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Learning in Interpreter Education: Strategies for Extending Student Involvement
in the Deaf Community|
This book, which is a timely and much-needed addition to American Sign Language–English interpreter education programs, will help interpreting students become skillful mediators of language and Deaf culture. To learn to be effective intermediaries for users of American Sign Language (ASL) and English, students should be required to immerse themselves in the Deaf communities by participating in community building and networking. Students must understand the concept of providing services as interpreters through a service-learning program in their interpreter education programs (IEPs).
As a Deaf person, I have observed a chasm developing between IEPs and the Deaf community in several metropolitan areas. Through personal and professional interaction with Deaf persons, I have observed that students from IEPs are not reciprocating with Deaf community members as the former learn language and culture from the latter. Many IEPs are bypassing Deaf communities as students enroll in and graduate from these programs and yet have little or no interaction with the Deaf community, especially in terms of involvement and networking with Deaf persons prior to entering the interpreting profession. Deaf communities have been displaced as gatekeepers for those who aspire to be interpreters and are no longer deemed vital in the IEPs’ central role in preparing interpreters. In this twenty-first century it is critical that interpreters develop both an alliance with the Deaf community and a “Deaf heart” in order to work effectively with Deaf persons as allies. Through service learning, students develop partnerships and work collaboratively with Deaf communities; they also benefit by learning together and striving to fulfill the Deaf community’s objectives. As an additional advantage of service learning, students are exposed to the sociopolitical discourse of Deaf people and the infrastructure of the Deaf communities, which Deaf people, including me, call “home”; they also develop an insider’s sense of the language Deaf people use. In this book Dr. Sherry Shaw introduces the concept of “reenfranchising,” which will be crucial as IEPs work to reinstate the “rightful place of Deaf communities in interpreter education” (this book, p. 29).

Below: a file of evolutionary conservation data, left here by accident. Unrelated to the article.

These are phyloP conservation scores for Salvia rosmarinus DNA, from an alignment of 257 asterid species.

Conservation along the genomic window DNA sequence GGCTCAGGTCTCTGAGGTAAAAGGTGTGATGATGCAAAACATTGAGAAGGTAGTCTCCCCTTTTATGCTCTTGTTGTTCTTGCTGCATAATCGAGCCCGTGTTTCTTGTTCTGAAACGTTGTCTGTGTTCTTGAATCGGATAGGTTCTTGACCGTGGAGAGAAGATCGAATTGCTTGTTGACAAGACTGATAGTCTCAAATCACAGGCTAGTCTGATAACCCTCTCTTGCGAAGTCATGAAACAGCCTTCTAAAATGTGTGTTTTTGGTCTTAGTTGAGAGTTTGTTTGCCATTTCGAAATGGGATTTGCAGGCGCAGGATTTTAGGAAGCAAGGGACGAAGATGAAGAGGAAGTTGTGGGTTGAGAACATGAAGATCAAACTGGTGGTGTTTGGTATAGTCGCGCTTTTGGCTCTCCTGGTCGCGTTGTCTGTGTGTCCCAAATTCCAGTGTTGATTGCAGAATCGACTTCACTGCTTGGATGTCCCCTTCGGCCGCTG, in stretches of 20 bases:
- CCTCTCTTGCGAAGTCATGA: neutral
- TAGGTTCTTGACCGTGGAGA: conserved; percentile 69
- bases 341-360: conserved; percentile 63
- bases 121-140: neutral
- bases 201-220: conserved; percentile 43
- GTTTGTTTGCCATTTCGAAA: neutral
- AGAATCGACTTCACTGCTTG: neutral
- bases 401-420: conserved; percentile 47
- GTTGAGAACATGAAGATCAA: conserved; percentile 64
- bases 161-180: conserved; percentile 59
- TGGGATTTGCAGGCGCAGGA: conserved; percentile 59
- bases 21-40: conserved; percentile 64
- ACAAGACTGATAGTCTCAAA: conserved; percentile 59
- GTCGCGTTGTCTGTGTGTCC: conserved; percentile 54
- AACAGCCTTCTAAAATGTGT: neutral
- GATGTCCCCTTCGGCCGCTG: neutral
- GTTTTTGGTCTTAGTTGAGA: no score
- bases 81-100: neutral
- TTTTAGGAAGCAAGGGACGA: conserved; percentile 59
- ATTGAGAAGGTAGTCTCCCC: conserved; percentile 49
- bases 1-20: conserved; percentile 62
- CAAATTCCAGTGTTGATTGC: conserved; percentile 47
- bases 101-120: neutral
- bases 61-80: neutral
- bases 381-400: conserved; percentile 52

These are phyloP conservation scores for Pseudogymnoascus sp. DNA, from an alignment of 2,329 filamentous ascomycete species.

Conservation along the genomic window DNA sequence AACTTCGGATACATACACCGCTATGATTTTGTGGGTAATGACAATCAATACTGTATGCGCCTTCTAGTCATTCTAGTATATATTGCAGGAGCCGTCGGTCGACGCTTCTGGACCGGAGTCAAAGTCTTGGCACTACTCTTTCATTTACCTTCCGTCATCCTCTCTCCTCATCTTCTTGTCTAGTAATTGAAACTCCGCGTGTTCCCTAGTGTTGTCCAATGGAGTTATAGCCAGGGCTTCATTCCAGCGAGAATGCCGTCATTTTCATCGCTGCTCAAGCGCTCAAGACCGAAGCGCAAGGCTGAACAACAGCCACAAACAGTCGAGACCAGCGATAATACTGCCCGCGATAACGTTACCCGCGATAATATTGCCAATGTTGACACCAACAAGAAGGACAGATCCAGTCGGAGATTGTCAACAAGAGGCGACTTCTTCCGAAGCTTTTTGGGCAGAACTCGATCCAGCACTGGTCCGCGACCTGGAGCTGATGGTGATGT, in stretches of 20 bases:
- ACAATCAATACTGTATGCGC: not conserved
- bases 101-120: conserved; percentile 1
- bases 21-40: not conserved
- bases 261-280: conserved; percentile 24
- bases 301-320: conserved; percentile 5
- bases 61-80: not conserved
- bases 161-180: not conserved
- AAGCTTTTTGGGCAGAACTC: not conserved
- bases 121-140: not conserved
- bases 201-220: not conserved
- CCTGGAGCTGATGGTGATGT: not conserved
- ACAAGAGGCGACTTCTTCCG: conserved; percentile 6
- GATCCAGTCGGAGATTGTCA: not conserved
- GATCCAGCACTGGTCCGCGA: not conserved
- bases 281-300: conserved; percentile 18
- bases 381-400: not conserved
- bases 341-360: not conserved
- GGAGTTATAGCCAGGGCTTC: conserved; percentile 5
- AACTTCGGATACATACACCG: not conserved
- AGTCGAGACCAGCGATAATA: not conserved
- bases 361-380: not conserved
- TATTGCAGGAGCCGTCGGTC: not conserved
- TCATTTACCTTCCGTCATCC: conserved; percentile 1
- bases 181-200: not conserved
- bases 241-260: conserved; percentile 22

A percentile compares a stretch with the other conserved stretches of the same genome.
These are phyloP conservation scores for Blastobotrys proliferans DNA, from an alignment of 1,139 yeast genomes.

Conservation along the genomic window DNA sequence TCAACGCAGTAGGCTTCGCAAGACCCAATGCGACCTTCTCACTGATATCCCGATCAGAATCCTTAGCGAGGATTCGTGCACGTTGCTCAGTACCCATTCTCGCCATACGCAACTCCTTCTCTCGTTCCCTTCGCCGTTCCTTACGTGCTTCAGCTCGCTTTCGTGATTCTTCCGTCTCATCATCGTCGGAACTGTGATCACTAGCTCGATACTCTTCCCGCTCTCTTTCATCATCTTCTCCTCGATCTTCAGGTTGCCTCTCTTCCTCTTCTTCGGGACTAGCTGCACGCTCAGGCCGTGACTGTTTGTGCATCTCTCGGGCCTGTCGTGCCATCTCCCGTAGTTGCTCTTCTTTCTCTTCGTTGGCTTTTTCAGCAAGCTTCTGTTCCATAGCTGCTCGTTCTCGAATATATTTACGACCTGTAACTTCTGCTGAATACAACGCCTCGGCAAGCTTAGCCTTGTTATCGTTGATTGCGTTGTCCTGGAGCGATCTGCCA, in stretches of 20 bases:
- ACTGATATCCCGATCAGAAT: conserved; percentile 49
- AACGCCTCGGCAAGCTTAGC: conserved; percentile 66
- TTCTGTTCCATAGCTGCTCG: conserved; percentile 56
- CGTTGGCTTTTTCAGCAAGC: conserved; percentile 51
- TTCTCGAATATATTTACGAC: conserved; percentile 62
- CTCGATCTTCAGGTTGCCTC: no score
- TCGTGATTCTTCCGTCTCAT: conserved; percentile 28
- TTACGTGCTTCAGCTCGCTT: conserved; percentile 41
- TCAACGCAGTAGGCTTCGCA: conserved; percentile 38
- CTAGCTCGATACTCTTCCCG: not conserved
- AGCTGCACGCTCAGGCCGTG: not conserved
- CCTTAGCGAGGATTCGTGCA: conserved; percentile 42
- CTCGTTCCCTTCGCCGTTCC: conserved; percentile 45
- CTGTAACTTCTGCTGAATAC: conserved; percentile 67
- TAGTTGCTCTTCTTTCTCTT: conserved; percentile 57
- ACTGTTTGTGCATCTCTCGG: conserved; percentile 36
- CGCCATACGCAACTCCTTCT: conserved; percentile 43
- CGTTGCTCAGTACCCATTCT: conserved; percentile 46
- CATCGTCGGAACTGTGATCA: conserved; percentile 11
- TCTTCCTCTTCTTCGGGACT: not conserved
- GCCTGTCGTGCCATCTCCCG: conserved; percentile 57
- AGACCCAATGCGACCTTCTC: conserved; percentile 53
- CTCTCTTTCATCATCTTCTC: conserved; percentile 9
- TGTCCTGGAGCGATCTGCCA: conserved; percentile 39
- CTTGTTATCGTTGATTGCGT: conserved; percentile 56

As a Deaf consumer of interpreting services, an interpreter educator, and a certified interpreter, I am deeply grateful to Dr. Sherry Shaw, who has dedicated the past several years to promoting service learning and writing this book. Here she presents excellent research and helpful insights that will guide IEPs that recognize the need to include service learning in their curricula. Service Learning in Interpreter Education will be a valuable resource for IEPs as they work to implement or enhance a service-learning program, to help students form a closer alliance with Deaf communities, and to provide justification to their respective colleges for the need for a service-learning program.
Eileen Forestal is Coordinator and Professor of ASL/Deaf studies and ASL-English Interpreting Programs at Union County College in New Jersey.